If you work in the legal profession, you will no doubt understand the importance of protecting your assets. A lifetime of wealth-building can be undone if there is a successful legal claim against you and you don’t have effective asset protection strategies in place.
If you own assets in your name, you are vulnerable to legal claims. You can potentially be sued by creditors, business partners, or a disgruntled client or staff member.
The option of owning assets in your spouse or de facto partner’s name may also not be an ideal asset protection strategy in the case of a relationship breakdown.
However, a variety of effective asset protection strategies are available. The most appropriate strategy (or strategies) for you will depend on your specific situation. Different asset protection strategies have different tax and legal ramifications. It is important to seek professional tax advice before making asset protection decisions, even if you understand all the legal implications.
Strategy 1: Using trusts
Trusts can be an effective way of protecting assets the trust ownership structure provides an added layer between you and the asset in respect of a claim. Trusts are also useful estate planning vehicles.
Different types of trusts are available, including:
- discretionary trusts,
- unit trusts,
- fixed trusts,
- family trusts, and
- testamentary trusts.
The right trust structure will depend on your specific situation. It is important to understand that different types of trusts have different tax implications. For example, a discretionary trust does not provide you with any negative gearing tax benefits on investment properties. In addition, the Victorian government charges a land tax surcharge for land held in trusts.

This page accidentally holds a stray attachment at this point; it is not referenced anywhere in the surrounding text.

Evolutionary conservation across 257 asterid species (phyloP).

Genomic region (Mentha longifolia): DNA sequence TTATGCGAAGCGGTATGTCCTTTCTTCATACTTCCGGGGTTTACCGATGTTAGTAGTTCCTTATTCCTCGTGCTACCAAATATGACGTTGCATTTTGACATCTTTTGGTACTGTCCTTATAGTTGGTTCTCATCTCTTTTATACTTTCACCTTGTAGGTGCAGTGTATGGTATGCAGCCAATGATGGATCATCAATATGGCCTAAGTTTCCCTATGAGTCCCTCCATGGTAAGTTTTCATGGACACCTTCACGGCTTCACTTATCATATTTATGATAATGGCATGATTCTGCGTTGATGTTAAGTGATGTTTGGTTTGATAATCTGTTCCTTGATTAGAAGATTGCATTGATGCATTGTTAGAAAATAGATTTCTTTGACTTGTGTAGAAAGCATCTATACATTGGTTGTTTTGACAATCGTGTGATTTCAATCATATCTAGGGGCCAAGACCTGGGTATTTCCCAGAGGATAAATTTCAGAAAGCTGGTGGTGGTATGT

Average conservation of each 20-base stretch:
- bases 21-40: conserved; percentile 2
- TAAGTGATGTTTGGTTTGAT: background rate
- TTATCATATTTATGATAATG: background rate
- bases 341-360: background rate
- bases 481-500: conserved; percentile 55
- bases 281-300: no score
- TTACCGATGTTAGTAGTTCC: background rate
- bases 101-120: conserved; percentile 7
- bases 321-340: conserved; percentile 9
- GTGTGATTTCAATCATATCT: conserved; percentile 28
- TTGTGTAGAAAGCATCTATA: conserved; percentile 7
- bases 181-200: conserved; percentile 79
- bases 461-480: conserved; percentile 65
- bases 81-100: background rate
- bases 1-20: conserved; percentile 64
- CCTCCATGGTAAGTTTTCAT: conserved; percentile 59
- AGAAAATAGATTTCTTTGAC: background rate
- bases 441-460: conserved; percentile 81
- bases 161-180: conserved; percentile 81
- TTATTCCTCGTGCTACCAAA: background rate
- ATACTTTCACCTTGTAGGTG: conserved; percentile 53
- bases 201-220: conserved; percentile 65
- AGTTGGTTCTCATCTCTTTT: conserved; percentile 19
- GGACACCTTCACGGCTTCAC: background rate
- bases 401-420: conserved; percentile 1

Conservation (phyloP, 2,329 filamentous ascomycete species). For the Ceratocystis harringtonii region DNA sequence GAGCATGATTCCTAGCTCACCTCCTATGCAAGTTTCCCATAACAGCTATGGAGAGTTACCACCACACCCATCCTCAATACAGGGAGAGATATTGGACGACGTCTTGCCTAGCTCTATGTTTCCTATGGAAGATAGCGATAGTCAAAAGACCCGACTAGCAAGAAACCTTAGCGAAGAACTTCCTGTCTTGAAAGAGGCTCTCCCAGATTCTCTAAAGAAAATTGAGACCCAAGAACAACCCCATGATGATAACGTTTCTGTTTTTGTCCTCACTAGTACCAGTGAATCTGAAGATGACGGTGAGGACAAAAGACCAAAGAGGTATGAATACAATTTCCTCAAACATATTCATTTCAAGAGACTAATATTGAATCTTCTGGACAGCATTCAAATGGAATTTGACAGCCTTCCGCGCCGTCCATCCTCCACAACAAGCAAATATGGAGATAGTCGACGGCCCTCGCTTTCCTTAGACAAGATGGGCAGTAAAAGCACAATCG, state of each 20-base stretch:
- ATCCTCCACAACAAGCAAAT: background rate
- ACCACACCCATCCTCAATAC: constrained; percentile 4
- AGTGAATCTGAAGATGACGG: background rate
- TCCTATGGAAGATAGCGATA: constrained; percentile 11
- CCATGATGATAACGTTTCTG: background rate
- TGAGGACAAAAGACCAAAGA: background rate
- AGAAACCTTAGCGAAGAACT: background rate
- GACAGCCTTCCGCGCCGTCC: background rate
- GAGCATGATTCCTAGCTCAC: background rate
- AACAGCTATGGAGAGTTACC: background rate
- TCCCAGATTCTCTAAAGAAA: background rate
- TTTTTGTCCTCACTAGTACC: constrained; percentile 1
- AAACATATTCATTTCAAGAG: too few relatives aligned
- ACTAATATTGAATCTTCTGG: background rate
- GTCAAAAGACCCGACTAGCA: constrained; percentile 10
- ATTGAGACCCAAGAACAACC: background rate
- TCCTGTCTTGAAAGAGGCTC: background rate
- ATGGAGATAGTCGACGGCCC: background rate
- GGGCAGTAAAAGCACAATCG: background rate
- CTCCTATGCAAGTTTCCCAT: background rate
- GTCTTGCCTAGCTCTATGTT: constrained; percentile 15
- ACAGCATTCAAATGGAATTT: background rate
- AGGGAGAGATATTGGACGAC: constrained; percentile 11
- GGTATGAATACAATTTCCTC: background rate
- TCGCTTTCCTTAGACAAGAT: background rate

It is also important to note that there is a cost when transferring the ownership of assets (including into trusts). For example, you may need to pay capital gains tax (CGT) and stamp duty when transferring property assets. However, the costs of the transfer may be preferable to potentially losing the asset in a legal claim. In addition, if you set up a trust, you can purchase future assets via the trust to avoid any future transfer costs.
Strategy 2: Owning assets in your company’s name
This is an alternative to using a trust structure, however it comes with some additional risks. For example, if you are the major shareholder in your company, you could lose your shares (and therefore your assets) if you were successfully sued.
Company assets are also excluded from the 50% CGT discount on sales.
Strategy 3: Insurance
Taking out appropriate forms of insurance can be an effective asset protection strategy. Relevant insurances could include life and income protection. This insurance is especially important if you have dependents and you need to ensure their financial security as well as your own.
How we can help
If you need asset protection advice, talk to our expert team at Wilson Pateras. We specialise in accounting, tax and financial services for lawyers, barristers, solicitors and attorneys. We will take the time to understand your specific needs and provide you with the right advice.
Contact us today for a free initial consultation to discuss your situation.